US President-elect Barack Obama laid out his plan for a huge economic stimulus package, with broadband rollout, an Internet-based smart energy grid and computers for schools as part of the plan.
During his campaign, Obama included rolling out broadband, energy issues and computers for schools in his list of goals, but in Thursday's speech in Fairfax, Virginia, he called for those items to be included in a giant stimulus package he'll push Congress to pass within weeks.
The stimulus package could cost close to US$1 trillion.
The president-elect called the economic situation in the US a "crisis unlike any we have seen in our lifetime."
He also called for all US medical records to be computerised within five years.
"This will cut waste, eliminate red tape and reduce the need to repeat expensive medical tests," he said. "But it just won't save billions of dollars and thousands of jobs - it will save lives by reducing the deadly but preventable medical errors that pervade our health care system."
Obama called on Congress to approve funding for rolling out broadband to unserved and underserved areas, although his speech did not provide details on how he wants it to happen. Several tech groups have called for a national broadband policy that would include a mixture of tax credits, loans and payments to broadband providers that bring broadband to new areas.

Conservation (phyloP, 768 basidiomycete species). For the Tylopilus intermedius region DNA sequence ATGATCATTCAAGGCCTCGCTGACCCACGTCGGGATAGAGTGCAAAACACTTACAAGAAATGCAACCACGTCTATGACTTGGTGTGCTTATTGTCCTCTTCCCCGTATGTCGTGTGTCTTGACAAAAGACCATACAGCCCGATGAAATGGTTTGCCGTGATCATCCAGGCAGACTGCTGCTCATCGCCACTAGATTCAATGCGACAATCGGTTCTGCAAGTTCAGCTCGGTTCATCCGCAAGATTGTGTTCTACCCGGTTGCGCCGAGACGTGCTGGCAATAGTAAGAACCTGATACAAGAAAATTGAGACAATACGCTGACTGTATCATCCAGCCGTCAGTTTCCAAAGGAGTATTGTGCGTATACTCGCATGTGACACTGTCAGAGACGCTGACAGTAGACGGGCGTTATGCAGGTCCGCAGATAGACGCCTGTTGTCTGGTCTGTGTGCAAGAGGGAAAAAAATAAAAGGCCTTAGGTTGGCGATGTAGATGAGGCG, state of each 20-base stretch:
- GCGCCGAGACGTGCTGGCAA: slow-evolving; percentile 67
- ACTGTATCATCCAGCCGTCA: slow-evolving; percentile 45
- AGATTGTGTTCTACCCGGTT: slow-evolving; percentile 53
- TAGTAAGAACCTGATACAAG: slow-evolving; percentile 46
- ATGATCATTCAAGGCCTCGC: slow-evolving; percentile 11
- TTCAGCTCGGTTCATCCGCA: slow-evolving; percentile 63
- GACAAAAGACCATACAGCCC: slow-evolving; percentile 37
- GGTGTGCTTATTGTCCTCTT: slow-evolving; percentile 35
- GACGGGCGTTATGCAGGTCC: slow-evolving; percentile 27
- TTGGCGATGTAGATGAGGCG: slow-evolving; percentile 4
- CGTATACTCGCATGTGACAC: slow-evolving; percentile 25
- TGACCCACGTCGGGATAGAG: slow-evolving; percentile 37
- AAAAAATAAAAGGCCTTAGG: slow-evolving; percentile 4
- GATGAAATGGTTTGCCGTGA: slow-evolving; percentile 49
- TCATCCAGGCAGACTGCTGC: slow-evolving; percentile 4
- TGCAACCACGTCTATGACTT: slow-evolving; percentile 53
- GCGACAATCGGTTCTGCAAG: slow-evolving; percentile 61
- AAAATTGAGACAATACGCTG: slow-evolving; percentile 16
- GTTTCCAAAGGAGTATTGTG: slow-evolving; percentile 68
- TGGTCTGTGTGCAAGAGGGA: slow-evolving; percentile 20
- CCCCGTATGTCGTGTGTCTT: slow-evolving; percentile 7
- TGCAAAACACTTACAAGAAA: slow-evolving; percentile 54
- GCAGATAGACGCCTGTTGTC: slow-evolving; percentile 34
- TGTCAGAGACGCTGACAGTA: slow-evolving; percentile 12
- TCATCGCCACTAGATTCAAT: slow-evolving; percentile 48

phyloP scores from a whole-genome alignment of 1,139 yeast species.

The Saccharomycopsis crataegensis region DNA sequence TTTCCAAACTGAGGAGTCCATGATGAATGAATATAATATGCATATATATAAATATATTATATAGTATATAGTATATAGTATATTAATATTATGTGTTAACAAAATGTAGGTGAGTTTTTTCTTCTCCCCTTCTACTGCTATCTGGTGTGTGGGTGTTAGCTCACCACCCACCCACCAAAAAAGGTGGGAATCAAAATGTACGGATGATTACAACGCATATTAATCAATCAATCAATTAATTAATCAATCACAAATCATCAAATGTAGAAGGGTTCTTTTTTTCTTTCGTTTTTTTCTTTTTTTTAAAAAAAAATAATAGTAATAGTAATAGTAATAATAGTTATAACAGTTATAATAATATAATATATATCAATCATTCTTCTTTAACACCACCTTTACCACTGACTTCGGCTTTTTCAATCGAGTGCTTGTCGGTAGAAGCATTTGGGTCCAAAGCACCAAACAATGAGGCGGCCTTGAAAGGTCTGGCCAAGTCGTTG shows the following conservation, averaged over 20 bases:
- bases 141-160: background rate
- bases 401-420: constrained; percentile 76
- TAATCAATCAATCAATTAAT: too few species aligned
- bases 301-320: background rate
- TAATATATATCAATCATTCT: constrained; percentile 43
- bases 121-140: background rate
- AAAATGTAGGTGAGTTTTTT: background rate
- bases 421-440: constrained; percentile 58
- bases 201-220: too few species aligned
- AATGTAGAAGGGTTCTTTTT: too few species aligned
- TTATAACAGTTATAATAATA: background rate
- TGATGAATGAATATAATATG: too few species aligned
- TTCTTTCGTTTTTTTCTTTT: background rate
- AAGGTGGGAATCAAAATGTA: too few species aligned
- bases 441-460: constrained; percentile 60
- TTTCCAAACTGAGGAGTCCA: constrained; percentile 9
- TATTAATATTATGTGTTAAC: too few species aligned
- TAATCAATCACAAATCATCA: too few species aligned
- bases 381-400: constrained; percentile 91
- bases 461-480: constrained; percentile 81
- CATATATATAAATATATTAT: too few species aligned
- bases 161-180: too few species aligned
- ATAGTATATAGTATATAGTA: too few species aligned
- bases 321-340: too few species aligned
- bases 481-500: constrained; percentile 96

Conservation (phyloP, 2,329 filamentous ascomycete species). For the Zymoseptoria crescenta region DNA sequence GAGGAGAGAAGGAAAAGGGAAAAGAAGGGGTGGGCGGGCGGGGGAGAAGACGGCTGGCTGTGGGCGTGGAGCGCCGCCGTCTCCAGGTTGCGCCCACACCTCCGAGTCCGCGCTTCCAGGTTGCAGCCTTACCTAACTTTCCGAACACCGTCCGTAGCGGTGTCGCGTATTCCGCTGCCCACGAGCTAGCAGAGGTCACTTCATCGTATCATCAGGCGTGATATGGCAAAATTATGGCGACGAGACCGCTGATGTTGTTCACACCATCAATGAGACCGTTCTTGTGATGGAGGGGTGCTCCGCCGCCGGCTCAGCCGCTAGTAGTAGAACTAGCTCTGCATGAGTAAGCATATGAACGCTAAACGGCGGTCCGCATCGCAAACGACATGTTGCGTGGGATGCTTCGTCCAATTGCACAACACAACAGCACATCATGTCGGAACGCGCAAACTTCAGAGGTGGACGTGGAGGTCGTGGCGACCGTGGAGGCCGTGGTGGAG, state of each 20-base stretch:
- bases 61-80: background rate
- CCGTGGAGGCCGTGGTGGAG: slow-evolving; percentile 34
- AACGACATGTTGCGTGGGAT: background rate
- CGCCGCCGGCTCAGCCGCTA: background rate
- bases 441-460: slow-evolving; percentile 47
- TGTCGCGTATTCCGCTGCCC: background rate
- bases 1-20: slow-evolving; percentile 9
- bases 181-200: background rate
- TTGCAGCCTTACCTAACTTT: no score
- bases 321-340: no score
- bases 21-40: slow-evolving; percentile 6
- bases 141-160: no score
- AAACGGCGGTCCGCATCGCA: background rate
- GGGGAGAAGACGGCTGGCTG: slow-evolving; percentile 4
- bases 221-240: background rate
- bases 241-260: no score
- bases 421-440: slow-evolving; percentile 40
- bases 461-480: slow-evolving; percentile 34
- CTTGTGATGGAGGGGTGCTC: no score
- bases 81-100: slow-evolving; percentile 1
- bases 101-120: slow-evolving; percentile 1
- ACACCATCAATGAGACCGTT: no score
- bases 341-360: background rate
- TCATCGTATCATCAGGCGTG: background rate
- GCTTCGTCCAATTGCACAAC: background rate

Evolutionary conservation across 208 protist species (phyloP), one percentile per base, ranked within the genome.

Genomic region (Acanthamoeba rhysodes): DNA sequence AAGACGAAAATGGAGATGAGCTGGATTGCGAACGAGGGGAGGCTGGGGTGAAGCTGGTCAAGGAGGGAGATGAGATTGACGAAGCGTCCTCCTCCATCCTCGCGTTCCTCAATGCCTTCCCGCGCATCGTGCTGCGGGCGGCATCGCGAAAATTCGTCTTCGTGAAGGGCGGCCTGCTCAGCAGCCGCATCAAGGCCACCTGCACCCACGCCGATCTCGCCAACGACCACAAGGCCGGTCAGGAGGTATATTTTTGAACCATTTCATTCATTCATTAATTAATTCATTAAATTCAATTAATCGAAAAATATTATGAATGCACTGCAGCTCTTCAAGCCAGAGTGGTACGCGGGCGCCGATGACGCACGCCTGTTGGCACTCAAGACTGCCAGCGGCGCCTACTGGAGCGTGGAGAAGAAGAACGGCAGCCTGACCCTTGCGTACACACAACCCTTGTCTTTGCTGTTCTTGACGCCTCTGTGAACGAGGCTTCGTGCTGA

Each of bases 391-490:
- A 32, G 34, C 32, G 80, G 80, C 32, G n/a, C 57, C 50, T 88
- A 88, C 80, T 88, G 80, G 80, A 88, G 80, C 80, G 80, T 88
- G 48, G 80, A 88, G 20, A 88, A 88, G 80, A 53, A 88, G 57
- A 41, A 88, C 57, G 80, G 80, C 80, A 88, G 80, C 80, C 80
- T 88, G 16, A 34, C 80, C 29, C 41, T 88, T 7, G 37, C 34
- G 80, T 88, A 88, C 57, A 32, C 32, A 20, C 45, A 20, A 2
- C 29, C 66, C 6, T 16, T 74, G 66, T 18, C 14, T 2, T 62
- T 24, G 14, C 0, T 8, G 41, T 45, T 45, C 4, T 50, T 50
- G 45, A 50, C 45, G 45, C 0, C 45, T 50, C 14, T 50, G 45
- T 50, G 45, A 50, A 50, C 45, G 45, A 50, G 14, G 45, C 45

Part of the package should include rebuilding physical infrastructure such as roads and bridges, Obama said. "But we'll also do more to retrofit America for a global economy," he added.
"That means updating the way we get our electricity by starting to build a new smart grid that will save us money, protect our power sources from blackout or attack, and deliver clean, alternative forms of energy to every corner of our nation. It means expanding broadband lines across America, so that a small business in a rural town can connect and compete with their counterparts anywhere in the world."
Smart energy grids would allow real-time monitoring of a customer's energy use through Internet technology. Proponents of a national smart grid say it would likely result in decreased electricity use, allow energy companies to more efficiently distribute electricity, and encourage homeowners to install alternative energy generators such as solar panels and sell their excess energy back to the grid.
Obama also called for Congress to approve money for "21st-century" classrooms, laboratories and libraries. "We'll provide new computers, new technology and new training for teachers so that students in Chicago and Boston can compete with kids in Beijing for the high-tech, high-wage jobs of the future," he said.
Obama's priorities line up with several tech groups that have been calling for more broadband and smart-grid funding. The Information Technology Industry Council (ITI), a trade group, praised Obama's stimulus plan. The package outlined by Obama represents an "excellent starting point," ITI President Dean Garfield said in a statement.
"Our firms know that technology investments are the quickest way to dramatically turn the economy around," he added. "Increased broadband spending, electronic medical records, green energy investments and new computers for schools and libraries are all smart ways to keep America competitive while also creating new jobs and spending."